General Contact Information
Office of the Provost & Senior Vice President for Academic Affairs
One Bernard Baruch Way
New York, NY 10010-5585
135 East 22nd Street, 7th Floor
Office of the Provost and Senior Vice President for Academic Affairs
This email is being sent to all members of the Baruch College faculty.
For an archive of announcements sent from the Associate Provost beginning June 2011, click here.
Weissman Center for International Business
International Business Seminar:
Professor Ran Ambramitzky, Stanford University
CULTURAL ASSIMILATION DURING THE TWO AGES OF MASS IMMIGRATION
Monday, Oct. 22, 12.30pm,
Weissman Center 108 East 26th street, 8th floor
Lunch will be served
From: Prof. Lilac Nachum, Department of Marketing and International Business
Using millions of historical Census records and modern birth certificates, we document substantial immigrant assimilation into US society. Both in the past and the present, immigrants choose less foreign names for their children as they spend time in the US, erasing one-third to one-half of the names gap with natives after twenty years. Less educated immigrants and those from poorer countries start out with more foreign names but are fastest to shift toward native-sounding names. Other measures such as intermarriage and citizenship applications also point to meaningful assimilation. Immigrant children with foreign names had worse economic outcomes and married less-assimilated spouses, but these differences disappear within brother pairs, suggesting little penalty from names themselves.
Ran Abramitzky is Associate Professor of Economics at Stanford University. His research is in economic history and applied microeconomics, with focus on immigration and income inequality. He is a research associate at the National Bureau of Economic Research and a senior fellow at the Stanford Institute for Economic Policy Research. He is the vice chair of the economics department, a member of Stanford’s Faculty Senate, and was a Stanford Faculty Scholar. He is the co-editor of Explorations in Economic History and on the editorial board of the Journal of Economic History. He was awarded an Alfred P. Sloan Research Fellowship, as well as National Science Foundation grants for research on the causes and consequences of income inequality and on international migration. He has received the Economics Department’s and the Dean’s Awards for Distinguished Teaching. He holds a PhD in economics from Northwestern University. https://profiles.stanford.edu/ran-abramitzky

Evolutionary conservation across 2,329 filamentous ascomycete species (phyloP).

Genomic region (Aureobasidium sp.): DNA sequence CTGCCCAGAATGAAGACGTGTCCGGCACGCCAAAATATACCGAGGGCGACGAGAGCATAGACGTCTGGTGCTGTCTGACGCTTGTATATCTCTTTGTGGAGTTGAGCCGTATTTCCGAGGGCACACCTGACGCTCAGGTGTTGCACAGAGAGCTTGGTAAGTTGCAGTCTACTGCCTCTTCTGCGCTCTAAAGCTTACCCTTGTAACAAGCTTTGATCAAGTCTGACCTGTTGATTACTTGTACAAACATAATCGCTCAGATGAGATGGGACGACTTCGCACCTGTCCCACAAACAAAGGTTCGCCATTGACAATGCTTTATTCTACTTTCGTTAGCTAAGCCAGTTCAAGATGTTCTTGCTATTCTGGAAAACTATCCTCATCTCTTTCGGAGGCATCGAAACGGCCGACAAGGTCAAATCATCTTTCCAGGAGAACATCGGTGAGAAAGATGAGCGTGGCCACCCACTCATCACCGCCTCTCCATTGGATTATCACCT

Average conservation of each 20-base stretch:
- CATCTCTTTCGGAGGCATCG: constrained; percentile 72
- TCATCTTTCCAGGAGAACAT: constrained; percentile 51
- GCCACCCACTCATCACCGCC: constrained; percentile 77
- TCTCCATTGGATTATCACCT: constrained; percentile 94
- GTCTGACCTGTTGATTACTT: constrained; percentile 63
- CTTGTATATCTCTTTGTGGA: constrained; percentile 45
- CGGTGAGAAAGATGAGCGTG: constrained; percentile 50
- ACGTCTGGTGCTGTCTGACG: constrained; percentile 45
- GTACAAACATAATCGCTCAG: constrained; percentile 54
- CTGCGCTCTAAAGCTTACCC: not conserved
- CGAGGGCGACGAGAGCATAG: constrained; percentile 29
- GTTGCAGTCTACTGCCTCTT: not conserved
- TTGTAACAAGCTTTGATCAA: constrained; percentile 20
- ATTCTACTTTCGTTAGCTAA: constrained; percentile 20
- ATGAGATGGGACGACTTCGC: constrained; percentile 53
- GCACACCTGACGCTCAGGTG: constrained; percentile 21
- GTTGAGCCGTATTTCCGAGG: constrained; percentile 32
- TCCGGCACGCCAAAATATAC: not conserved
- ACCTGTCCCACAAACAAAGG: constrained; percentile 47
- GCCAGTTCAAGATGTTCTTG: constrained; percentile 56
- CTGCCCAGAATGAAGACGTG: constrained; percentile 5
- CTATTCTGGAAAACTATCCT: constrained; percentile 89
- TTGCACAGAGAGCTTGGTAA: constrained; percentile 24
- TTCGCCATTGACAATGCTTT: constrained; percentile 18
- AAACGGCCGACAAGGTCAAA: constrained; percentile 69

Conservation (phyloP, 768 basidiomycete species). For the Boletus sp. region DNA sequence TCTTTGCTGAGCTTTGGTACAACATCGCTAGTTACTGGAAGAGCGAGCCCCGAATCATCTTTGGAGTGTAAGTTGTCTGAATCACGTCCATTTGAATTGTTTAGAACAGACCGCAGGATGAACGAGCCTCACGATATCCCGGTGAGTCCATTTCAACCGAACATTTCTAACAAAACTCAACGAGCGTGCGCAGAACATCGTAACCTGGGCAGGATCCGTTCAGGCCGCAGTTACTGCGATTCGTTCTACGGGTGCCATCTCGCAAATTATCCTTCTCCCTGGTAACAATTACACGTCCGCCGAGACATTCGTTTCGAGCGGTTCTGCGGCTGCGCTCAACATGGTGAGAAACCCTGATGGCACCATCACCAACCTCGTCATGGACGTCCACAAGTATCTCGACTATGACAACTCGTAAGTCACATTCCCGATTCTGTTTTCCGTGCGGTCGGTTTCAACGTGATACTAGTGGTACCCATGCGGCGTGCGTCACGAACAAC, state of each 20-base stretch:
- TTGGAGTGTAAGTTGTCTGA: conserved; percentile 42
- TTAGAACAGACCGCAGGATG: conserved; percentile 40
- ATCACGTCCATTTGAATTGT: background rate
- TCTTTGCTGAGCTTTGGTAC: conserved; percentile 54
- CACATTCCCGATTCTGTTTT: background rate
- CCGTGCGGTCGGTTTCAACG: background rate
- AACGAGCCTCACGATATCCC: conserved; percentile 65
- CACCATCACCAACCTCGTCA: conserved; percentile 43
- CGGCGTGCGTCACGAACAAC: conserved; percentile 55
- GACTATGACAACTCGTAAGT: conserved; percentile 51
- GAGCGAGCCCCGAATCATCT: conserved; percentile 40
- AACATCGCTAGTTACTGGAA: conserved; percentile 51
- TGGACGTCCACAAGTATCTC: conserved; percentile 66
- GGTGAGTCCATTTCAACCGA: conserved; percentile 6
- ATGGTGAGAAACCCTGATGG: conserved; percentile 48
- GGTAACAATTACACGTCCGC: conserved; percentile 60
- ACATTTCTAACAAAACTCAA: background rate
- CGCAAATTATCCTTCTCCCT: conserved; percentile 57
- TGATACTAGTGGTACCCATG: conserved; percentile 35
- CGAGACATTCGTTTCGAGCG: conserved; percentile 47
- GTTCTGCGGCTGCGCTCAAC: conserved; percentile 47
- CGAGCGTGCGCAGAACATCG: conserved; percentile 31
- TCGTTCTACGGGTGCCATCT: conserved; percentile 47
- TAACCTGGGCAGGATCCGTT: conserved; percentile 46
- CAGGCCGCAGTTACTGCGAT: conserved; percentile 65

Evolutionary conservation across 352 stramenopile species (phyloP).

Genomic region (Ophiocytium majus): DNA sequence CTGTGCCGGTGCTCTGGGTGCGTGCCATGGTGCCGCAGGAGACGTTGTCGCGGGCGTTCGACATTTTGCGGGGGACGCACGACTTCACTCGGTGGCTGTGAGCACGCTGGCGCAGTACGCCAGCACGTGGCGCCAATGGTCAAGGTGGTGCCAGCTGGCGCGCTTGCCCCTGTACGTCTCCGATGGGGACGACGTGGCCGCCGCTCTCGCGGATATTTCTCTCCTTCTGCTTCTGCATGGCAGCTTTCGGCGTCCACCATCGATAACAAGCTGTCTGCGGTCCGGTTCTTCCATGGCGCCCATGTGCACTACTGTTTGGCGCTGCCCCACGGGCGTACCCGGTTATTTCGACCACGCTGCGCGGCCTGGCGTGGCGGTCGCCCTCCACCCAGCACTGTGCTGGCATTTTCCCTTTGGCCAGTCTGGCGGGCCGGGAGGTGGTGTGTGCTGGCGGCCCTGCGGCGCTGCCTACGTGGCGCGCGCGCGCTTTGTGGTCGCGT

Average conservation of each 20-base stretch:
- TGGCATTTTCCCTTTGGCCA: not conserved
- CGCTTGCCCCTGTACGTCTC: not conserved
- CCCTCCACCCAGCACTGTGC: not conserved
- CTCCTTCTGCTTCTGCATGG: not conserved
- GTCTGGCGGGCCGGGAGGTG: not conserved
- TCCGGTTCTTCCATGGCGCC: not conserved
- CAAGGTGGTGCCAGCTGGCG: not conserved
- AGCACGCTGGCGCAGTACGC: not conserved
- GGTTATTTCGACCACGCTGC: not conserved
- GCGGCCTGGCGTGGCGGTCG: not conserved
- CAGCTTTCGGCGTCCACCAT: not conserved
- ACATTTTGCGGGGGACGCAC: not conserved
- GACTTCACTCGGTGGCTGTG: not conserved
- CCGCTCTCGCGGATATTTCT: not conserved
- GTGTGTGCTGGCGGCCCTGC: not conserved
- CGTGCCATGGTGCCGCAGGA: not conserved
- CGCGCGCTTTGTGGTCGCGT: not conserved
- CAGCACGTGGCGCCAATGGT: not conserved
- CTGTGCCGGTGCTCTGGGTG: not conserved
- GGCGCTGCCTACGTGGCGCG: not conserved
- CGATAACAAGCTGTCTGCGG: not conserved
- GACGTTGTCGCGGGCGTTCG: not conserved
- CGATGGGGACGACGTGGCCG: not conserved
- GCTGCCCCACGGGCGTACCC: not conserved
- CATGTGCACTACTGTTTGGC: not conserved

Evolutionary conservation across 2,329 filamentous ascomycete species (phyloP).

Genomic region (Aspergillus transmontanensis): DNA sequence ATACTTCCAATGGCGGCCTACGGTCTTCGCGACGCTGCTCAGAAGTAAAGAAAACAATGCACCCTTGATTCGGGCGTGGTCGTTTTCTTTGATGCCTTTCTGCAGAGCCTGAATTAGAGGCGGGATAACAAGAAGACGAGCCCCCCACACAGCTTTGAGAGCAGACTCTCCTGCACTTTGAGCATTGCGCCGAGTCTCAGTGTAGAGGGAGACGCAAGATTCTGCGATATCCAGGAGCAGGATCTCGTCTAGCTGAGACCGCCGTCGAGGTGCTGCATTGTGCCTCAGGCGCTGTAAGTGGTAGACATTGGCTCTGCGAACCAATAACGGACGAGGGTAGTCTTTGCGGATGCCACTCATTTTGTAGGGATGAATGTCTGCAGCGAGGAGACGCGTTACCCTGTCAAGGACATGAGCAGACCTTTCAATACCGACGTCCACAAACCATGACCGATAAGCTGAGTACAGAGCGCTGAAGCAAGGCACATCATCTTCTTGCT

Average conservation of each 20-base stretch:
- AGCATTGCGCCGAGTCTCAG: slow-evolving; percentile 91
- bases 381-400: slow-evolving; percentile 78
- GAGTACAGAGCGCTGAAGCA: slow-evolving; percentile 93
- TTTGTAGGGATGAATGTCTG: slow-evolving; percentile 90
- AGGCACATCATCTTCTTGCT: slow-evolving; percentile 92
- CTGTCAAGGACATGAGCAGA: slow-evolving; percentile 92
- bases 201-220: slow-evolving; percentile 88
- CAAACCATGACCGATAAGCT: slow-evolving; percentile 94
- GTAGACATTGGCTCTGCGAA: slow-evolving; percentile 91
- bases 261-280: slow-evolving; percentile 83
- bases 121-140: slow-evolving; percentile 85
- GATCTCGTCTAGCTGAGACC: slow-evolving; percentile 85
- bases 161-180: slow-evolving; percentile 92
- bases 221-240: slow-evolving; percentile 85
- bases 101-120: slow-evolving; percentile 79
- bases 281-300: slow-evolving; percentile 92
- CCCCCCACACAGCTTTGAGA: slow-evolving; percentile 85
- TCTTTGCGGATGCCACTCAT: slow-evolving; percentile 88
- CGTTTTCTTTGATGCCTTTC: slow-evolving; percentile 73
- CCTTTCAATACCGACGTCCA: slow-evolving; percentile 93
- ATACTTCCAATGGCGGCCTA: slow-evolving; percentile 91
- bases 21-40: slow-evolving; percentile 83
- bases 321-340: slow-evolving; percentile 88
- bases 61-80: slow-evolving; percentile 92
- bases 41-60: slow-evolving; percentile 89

If you wish to meet the speaker in person before or after the seminar, please contact Professor Nachum at firstname.lastname@example.org and specify your time preferences.
I hope to have as many of you attending the seminar and look forward to a stimulating engagement.
Interested to learn more about our series? Please enroll on our Blackboard site:
We encourage faculty with interest in our series to visit out dedicated area on Blackboard and enroll themselves to the cite. This provides full access to past and future seminars’ material and to e-mail updates about forthcoming seminars.
If you are interested login in to Blackboard, and go through the following steps:
Scroll down in the box on the left side of the screen (under CUNYfirstMyInfo)
Under ‘organization search’ type ‘international business’ and click go
The IB seminar series appears as ‘Weissman Center international business research program’.
Point your mouth at the Organization ID and you will get an arrow on the right side of the ID.
Click on the arrow and click on enroll
You need to follow this process only once. Once you are enrolled, you will find a link to the ‘Weissman Center international business research program’ under ‘my organization’.
Professor, International Business
Baruch College, City University New York
Executive Educator and Global Business Adviser